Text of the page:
What I found most flabbergasting was to say that in front of his (actually intelligent) wife. Admittedly she worked in what used to be called “Domestic Science” but she ran a business from home making and icing wedding cakes and was pretty successful at it.

    One thing I have found is that I enjoy being intellectually challenged in a way that many people seem not to. I find talking to people who think faster than me (as my wife used) a real pleasure. Others seem threatened by it, which I suppose means they are not comfortable in their own skin. For 23 years I enjoyed many aspects of academic life but in the end I was not sorry to leave, to get back to looking after, if not building, bridges and to have customers who felt I was worth paying for. Last year I was astounded to be at a site meeting where 5 of the 8 people were women including the project director and project manager. Times are changing but slowly.

    I met RomaTheEngineer through work. She phoned me to ask about some arches. I have been amazed by what she is doing, including Young Struct Eng of the year a few years ago and a Women in Construction award this year in the same week she hit the billboards as one of M&S Leading Ladies. She tells me she is doing three presentation a month at the moment and holding down a job as an associate in a major consultant.

    The MS is a pig. They used to say it didn’t affect your brain but sadly not true. Still from a diagnosis in 1975 she brought up two good kids and got through and MPhil and into a PhD in 1995 before her brain started to fray. I do worry lot about the lines between helping her, taking over from her and patronising her.

  4. Sarah Callaghan says:

    It’s very reassuring to hear that there is the mid-career slump, as I’m pretty sure that I’m right in the middle of one!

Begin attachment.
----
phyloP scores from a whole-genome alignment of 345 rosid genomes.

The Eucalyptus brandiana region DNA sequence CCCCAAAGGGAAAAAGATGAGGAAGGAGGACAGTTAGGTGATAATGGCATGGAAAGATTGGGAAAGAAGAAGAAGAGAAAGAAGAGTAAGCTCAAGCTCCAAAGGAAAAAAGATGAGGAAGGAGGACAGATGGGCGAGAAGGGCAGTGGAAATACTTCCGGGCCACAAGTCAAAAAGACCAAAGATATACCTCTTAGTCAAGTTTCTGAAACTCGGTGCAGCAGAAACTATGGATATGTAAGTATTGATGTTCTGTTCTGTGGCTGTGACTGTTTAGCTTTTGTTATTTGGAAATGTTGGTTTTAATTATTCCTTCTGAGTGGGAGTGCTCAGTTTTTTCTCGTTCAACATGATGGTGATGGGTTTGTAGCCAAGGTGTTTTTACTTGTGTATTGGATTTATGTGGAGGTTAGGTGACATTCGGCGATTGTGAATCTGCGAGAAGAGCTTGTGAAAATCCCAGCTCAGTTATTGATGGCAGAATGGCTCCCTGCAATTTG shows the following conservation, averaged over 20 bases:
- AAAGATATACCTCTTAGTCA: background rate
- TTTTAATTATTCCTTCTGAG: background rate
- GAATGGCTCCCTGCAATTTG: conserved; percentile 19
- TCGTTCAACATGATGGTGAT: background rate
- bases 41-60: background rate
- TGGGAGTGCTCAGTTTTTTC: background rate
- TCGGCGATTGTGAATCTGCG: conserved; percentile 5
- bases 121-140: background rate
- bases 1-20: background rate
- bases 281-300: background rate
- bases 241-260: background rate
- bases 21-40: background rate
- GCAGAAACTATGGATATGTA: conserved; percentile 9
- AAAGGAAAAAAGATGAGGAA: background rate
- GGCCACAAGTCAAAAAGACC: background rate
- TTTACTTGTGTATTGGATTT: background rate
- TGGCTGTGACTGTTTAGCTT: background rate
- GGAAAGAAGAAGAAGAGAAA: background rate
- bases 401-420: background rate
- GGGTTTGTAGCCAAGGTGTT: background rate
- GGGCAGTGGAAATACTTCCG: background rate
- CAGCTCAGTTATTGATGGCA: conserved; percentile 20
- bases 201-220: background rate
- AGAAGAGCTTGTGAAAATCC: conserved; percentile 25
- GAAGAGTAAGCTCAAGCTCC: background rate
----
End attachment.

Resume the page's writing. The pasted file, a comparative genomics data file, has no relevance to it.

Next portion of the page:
I did have a bit of a rant here, but decided discretion would be better. Regardless, knowing it’s not me is really helpful. Thank you!

  5. Bill Harvey says:

    This came up in a very different twitter thread this morning and is somewhat relevant, I think:

    https://twitter.com/hjones_nike/status/461707929440497664/photo/1/large

  6. Rosemary White says:

    I also had an “epiphany moment”, when some female PhD students came to ask me how to deal with a predatory male professor. Why me? I asked. Because you’re the only female postdoc, and there are no female faculty, they said. I’d been oblivious until then. Phew!

    Now, many years later, my strategy is to boringly keep bringing up unconscious bias and discrimination. Never give in! Put forward female colleagues for all the prizes and awards, contact conference organisers and remind them to select women as session organisers and speakers, ask female colleagues why they’re not going for promotion. Chip away. I, too, went through a mid-career slump when I wondered if I had enough energy to stay the path. Got over it eventually, partly via the rather energy-sapping decision to move to a place where I might get ahead…